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From the Institute’s director, Dr William Tate

Bill Tate photoForward to Basics – a New Primer: Bringing a Fresh Look to the Building Blocks, submission to the UK All-Party Parliamentary Group on Management: Commission on The Future of Management and Leadership.

‘Viewing Leadership from a Systemic Perspective’, chapter in Organizational Management (Kogan Page 2016).

Linking Leadership Development with Business Need’, chapter in Leadership in Organizations 3rd Edition (Routledge 2016).

Managing Leadership from a Systemic Perspective, paper published by Centre for Progressive Leadership, London Metropolitan University Business School (2013)

This video records William Tate’s keynote speech at the Leadership Awards ceremony held in London on 25 November 2016. The first half of his speech appears here. A full transcript is available below the video. Dr Tate also judged the ‘Positive Deviant Leader’ category, and the winner was a GP named David Zigmond. Full details are available on enquiry.

Get the Leadership Awards keynote speech full transcript here


Why we need a different approach to leadership

Ask yourself this. Are the public, customers, employees and everyone else with a stake in the health, competence, efficiency, care, and success of organisations generally content with the way many of them are being led? Are you? Or does there seem to be scope for improvement? Big improvement.

And do leadership development programmes transform organisations? Not much, if we’re honest. Expensive programmes don’t seem to have much impact beyond individual managers. Even that quickly seeps away. The glue’s about as sticky as a Post-it note.

A trick is being missed. People are looking in the wrong place for the leadership their organisations need. They tend to separate leadership from the organisation’s reality and concentrate on individuals’ qualities, behaviour, skills and competence. When things go badly wrong, the public and especially politicians blame managers for the corporate failings and want them trained to be better leaders. But this doesn’t achieve the desired ends: the context and the system they work in is mostly left untouched – unconsidered, unexamined and unreformed. Who actually takes an active responsibility for looking after the system’s competence as a whole – the bits, the connections, the gaps?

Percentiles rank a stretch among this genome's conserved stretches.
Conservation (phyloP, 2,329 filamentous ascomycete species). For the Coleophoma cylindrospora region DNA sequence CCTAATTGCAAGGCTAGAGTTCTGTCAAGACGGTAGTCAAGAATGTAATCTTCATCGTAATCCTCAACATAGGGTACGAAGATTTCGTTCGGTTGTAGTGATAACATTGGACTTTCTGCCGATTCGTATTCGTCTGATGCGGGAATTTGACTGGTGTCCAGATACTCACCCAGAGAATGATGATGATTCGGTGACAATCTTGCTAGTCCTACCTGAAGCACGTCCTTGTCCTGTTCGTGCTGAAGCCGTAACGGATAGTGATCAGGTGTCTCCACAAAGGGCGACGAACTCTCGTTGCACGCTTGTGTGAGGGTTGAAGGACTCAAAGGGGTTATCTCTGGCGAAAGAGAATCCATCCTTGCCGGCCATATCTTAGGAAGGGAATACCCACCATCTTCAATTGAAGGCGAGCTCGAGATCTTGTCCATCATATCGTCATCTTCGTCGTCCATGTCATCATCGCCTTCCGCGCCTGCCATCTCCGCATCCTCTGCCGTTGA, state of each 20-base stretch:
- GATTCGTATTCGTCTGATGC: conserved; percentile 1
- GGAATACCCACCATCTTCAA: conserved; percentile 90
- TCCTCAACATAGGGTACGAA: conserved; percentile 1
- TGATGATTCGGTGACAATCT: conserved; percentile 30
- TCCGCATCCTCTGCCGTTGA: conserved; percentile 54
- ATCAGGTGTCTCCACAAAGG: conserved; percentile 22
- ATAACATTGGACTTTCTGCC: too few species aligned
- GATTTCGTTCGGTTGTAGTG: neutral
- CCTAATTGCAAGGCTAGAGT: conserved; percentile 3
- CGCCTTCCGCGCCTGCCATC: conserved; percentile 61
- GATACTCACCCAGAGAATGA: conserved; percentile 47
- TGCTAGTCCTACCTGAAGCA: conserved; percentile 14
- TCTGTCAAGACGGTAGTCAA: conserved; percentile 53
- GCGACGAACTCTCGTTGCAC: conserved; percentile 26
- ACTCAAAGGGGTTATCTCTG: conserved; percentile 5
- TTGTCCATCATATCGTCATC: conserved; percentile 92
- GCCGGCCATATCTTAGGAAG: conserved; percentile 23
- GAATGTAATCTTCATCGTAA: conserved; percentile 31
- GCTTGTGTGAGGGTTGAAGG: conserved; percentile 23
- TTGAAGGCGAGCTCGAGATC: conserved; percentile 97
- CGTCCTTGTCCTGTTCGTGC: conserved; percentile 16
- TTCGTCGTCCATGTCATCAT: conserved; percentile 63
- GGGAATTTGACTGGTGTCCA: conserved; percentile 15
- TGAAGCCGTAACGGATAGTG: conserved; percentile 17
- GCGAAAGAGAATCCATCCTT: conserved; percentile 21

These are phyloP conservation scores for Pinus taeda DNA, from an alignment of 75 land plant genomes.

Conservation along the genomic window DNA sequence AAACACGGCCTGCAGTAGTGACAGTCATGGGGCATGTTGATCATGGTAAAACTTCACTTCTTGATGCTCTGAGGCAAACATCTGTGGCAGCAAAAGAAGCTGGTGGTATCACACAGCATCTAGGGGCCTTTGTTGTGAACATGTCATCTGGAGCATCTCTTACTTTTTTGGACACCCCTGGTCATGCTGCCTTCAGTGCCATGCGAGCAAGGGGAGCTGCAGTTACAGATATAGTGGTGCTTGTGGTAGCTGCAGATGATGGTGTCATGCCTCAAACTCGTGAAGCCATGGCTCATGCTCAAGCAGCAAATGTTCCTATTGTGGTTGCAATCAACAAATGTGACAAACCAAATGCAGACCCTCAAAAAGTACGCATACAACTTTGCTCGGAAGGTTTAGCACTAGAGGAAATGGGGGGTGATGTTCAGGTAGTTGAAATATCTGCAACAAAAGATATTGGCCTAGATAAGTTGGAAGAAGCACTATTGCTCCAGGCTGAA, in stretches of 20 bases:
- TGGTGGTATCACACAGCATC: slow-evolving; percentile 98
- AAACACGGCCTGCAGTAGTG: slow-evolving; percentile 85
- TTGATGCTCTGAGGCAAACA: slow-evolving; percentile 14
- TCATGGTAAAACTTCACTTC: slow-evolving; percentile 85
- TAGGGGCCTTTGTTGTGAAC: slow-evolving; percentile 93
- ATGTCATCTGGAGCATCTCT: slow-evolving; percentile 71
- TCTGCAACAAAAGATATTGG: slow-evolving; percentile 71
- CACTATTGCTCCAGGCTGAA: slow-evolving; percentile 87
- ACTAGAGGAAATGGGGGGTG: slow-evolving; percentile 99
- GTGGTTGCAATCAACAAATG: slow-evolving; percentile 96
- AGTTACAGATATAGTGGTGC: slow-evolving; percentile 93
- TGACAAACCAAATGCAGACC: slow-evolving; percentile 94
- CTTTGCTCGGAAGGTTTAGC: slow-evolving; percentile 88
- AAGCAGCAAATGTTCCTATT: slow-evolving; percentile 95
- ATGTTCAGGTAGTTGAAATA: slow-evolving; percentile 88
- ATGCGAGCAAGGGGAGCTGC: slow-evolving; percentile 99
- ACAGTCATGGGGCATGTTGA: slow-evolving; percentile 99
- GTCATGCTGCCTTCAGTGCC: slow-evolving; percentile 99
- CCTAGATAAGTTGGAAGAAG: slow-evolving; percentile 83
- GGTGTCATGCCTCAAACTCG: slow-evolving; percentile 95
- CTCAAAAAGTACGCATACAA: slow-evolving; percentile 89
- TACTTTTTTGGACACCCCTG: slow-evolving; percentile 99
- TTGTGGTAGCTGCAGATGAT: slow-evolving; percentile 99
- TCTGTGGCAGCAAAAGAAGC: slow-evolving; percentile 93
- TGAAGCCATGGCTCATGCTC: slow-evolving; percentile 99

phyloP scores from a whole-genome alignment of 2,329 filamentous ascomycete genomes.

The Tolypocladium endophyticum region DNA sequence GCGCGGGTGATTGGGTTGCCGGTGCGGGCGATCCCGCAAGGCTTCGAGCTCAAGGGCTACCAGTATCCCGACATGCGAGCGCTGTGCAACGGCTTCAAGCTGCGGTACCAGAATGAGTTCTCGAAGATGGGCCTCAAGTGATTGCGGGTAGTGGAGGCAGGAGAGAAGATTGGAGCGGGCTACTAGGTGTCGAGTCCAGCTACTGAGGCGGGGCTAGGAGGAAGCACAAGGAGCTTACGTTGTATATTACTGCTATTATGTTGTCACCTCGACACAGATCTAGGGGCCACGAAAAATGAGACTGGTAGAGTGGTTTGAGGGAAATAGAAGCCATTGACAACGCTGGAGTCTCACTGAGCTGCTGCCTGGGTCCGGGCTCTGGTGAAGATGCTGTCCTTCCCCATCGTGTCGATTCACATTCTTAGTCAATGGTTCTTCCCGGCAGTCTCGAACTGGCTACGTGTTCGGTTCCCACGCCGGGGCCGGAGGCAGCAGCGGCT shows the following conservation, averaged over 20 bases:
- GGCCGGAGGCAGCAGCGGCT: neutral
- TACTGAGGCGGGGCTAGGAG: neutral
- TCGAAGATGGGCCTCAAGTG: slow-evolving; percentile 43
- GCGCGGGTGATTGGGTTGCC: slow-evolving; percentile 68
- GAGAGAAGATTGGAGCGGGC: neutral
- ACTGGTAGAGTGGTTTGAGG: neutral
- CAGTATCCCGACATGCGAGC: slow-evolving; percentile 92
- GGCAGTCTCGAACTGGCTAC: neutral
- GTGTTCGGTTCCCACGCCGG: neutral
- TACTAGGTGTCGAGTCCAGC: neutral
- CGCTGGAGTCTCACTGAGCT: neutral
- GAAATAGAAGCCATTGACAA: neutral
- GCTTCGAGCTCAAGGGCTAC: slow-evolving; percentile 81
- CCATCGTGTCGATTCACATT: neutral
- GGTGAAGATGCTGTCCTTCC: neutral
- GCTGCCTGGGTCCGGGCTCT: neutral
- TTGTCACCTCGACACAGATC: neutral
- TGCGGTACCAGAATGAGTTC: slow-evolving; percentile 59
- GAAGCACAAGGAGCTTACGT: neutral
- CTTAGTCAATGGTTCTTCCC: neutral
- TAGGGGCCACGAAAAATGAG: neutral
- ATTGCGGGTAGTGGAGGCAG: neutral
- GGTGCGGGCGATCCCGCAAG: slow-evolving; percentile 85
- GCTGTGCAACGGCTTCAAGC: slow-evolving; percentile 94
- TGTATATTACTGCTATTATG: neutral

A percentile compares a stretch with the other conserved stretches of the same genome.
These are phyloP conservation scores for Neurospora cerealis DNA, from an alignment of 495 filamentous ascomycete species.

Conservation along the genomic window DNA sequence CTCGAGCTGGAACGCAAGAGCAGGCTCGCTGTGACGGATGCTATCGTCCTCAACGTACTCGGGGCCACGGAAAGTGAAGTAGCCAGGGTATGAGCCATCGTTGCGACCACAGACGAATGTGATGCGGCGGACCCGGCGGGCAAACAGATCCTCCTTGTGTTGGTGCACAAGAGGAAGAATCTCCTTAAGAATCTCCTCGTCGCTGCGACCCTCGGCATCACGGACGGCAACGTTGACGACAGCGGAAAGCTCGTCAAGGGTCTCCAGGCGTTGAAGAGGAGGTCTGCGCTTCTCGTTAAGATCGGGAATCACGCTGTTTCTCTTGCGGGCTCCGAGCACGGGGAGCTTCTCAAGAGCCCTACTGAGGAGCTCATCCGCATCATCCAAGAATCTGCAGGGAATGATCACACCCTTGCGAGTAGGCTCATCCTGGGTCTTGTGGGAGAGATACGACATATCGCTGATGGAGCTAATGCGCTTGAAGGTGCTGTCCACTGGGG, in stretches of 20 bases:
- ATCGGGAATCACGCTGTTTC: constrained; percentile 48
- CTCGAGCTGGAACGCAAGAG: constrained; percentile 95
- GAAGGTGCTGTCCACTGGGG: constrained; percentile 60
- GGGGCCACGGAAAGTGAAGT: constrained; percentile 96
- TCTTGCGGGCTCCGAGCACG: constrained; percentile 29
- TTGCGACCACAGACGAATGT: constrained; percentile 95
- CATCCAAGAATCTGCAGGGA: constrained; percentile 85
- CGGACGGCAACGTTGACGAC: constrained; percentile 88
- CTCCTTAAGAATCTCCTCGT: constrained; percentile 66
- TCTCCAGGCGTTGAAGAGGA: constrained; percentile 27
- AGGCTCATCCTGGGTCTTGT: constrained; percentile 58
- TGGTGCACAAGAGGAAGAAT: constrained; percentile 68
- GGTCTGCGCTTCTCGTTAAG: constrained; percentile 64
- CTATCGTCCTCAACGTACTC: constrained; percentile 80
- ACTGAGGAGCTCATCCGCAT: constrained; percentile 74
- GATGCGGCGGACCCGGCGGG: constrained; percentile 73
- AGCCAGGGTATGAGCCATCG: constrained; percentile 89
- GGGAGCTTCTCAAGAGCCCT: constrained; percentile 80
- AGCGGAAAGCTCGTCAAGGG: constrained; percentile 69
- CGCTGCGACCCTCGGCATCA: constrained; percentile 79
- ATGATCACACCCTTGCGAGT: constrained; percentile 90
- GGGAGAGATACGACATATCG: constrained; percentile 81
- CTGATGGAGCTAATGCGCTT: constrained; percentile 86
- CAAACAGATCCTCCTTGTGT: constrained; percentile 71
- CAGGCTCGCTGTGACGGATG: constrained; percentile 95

Using the fishtank as a metaphor for the organisation, people see the fish. They want the fish to shine and perform. What they don’t see, and are inclined to neglect, is the quality of what surrounds the fish – hierarchy, rules, incentives, and so on. If managers are taken out for training, they are then plopped back in the same dirty environment and we are surprised when they revert to old habits. As fast as leadership talent (new and retrained) is poured in, it leaks away. Waste is the winner. Leadership doesn’t stand a chance. Nor does the organisation.

This Institute is different in several ways. Here are two:

  • It has a different vision: one that can see, understand and act on the fishes’ context. It is concerned with the system and how well it uses leadership.
  • Its aim is that organisations should become better led as a whole and not simply have good individual leaders.

That’s just for starters.

If you think this perspective makes sense, read on.





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